Perhaps the best EP trackers were the circa-1986 two-head models with big tracking thumbwheels, like the final top-load Panasonic-Quasar-Magnavox VCRs (not the ancient piano-key models, but the third gen smaller sleeker ones that look like recent VCRs aside from top loading). Next best would be Panasonic-Quasar-Magnavox two-head front loading models from the late '80s up until 1995. Check the the date label on the rear panel as a rough guide. Avoid the 1992 Panasonic variants, as these were unusually trouble prone (few survive anyway: their loaders tended to self destruct irreparably the day after their 90-day warranty expired).
Last edited by orsetto; 28th Mar 2017 at 20:27.
my guess is it's a normal 6 head on the drum vcr and some marketing scumbag decided to count the 2 linear stereo heads that aren't on the drum. all "6 head" hifi vcrs actually do have 8 heads.--
"a lot of people are better dead" - prisoner KSC2-303
At some point in the '90s, a minor "head war" erupted between second-tier VCR brands that suddenly wanted to re-position themselves at the high end. The idiocy topped out with either Toshiba or Hitachi fielding a 9-head unit, then the whole contest collapsed as quickly as it started.
In most cases the additional heads were alleged to provide better trick play, plus they always counted the flying erase head(s) and/or hifi audio heads, which most major brands (JVC, Panasonic, Mitsubishi) did not include in their claims. It was a deceptive but brief period in VCR promotion.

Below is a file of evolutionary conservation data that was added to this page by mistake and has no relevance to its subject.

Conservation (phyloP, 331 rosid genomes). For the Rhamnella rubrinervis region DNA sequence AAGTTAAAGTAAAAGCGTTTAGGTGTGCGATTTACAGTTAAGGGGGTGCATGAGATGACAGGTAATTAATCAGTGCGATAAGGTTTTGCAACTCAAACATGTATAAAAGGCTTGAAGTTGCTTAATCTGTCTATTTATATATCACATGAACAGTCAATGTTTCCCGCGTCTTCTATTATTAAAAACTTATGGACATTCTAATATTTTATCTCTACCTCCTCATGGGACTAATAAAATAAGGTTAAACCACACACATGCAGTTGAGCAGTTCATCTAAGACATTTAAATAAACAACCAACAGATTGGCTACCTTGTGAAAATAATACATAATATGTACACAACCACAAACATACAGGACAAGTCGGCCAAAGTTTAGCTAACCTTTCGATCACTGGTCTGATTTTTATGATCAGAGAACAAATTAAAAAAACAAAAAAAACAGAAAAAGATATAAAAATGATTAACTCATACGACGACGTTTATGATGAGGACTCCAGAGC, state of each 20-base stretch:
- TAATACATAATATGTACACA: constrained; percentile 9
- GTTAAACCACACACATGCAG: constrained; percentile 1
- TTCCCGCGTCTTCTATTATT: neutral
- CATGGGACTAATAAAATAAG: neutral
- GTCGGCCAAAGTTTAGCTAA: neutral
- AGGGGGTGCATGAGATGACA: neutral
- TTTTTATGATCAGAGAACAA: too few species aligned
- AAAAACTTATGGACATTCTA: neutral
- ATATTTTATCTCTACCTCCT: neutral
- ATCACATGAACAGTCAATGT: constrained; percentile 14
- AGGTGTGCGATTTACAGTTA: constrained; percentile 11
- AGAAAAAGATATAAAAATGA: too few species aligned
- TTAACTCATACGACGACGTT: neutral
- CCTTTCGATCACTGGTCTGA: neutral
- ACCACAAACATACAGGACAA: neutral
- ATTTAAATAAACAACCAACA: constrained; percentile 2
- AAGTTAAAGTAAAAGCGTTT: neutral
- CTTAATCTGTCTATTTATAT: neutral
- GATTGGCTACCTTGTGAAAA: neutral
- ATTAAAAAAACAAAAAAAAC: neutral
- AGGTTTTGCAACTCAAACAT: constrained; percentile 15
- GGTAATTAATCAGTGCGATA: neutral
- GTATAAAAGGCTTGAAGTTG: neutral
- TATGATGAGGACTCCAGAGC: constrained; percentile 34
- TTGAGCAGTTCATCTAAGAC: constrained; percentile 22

Without the VCR model number, you won't get complete info on your find, dave_van_damme: all we can do is guess. The 8-head count could mean several possible configurations: the usual 4 video heads + 2 audio heads is a constant among all these hydra VCRs, but the two extra heads could be anything. Two additional speed play/slo mo heads, two flying erase heads, or one flying erase + one trick play head. The ridiculous nine-head models had four normal video heads, two hif audio heads, two trick play heads, and one flying erase head.
The Edit switch by itself tells you nothing about the heads. All Edit mode does is alter the video line out signal in an attempt to make it dub better to a second VCR. Many VCRs had this switch, even some cheap 4-head models. Like every other aspect of VHS, the Edit mode has accrued mythical status which is not always accurate: it does NOT always provide a better video output signal than "normal" mode (just like "S-Video" connection isn't always better than composite). Depends on the specific VCR model, what you're connecting it to, and what tapes are involved. In several VCRs I've owned over the decades, "Edit" was a weird video variation of the Dolby idea in audio cassette decks: it boosted detail (and noise) to an unpleasant degree with the expectation the losses inherent in analog video dubbing would smooth it over, resulting in a somewhat better than average dub. Whether that version of Edit mode actually worked that way in practice is debatable, and the concept doesn't necessarily give the same result when transferring to digital. You'll need to run some test dubs and see what you think.
Last edited by orsetto; 27th Mar 2017 at 13:56.